Smolensk Under the Nazis: Everyday Life in Occupied Russia (University of Rochester Press) by Laurie R. Cohen breaks new ground for World War II junkies and people interested in the Nazi occupation of Russia and how the Communists dealt with collaborators.
Cohen, adjunct professor at the Universities of Innsbruck and Klagenfurt, examines life during the 26 month Nazi occupation of Smolensk, a provincial capital, 220 miles west-southwest of Moscow. In 1939 it had 157,000 residents.
The is written in academic style, more like a sociological rather than an historical study. It borrows heavily on interviews with five survivors of the occupation, plus official Nazi and Soviet reports and newspapers.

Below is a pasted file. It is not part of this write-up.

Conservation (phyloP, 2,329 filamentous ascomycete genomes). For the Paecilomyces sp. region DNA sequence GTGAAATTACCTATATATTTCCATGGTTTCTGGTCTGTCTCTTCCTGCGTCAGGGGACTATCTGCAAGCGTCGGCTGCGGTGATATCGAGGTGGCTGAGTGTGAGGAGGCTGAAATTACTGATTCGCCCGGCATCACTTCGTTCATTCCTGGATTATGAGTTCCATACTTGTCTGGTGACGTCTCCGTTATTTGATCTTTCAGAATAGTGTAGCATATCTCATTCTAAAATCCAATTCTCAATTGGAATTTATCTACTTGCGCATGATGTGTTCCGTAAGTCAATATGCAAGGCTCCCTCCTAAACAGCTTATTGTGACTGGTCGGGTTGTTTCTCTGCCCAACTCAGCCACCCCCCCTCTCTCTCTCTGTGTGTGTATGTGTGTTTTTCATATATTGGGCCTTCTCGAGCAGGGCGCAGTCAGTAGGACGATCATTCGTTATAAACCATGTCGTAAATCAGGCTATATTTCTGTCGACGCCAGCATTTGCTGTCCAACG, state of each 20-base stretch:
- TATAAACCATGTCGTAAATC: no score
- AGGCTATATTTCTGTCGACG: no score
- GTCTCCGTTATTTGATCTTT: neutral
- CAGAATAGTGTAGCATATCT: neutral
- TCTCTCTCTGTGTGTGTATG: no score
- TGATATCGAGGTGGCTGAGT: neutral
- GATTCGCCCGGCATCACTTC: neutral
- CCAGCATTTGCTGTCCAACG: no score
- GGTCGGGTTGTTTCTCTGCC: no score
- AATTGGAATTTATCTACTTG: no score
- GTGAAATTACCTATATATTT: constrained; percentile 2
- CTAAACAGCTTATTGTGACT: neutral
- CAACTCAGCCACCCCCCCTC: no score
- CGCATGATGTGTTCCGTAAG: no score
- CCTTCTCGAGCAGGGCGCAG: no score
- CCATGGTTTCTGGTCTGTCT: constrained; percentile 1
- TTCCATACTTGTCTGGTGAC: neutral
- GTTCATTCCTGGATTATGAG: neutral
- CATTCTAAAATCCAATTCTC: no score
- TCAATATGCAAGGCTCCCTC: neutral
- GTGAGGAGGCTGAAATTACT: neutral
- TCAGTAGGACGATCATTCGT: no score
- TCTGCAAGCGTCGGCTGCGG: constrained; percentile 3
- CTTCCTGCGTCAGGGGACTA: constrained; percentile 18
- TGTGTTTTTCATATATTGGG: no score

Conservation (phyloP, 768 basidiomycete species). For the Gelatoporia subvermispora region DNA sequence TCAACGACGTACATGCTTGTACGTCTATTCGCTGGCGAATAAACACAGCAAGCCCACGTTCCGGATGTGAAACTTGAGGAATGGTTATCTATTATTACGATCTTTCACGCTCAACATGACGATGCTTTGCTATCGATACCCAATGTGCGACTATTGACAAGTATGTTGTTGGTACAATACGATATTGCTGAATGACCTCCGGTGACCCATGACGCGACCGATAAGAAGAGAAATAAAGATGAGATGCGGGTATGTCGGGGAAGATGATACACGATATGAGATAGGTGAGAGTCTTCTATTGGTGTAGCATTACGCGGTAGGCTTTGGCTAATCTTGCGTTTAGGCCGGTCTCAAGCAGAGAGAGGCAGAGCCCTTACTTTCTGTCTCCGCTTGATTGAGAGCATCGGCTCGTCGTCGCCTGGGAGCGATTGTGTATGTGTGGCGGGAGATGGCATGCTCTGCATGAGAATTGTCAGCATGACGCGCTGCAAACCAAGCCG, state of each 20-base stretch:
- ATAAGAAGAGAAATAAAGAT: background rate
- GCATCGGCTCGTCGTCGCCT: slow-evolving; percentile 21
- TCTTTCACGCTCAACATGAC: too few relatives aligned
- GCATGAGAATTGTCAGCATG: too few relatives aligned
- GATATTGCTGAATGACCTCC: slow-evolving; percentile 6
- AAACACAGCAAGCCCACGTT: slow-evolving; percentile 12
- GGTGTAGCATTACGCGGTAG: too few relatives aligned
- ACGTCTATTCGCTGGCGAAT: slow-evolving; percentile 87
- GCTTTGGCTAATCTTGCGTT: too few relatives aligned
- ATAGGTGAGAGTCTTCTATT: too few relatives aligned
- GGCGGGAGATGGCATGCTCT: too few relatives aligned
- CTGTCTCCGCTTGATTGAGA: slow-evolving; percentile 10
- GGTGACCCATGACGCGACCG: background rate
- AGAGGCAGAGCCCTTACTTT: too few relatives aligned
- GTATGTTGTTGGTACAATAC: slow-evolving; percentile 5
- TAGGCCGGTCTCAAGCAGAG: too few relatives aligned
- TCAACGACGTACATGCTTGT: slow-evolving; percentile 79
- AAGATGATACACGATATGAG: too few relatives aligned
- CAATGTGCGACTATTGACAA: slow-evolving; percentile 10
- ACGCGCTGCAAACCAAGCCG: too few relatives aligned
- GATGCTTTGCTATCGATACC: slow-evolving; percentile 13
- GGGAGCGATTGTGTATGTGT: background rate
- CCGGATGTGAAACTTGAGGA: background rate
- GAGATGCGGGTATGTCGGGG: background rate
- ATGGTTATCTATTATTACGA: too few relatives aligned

Most interesting is Cohen’s description of the Russian language newspaper published during the occupation by turncoat Russian journalists. The book discusses the Katyn Forest massacre of Polish officers and the controversy whether the killers were German or Soviet, the post-war reaction of Russian civilians to the liquidation of Smolensk’s small Jewish ghetto, Soviet post-war minimization of the Jewish nature of the Holocaust, and the Soviet discrimination against small-scale collaborators, Russians forced laborers (Ostarbeiter) sent to Germany, and persons who failed to flee the Nazis.
Smolensk Under the Nazis puts a human persona to standard history. Highly recommended.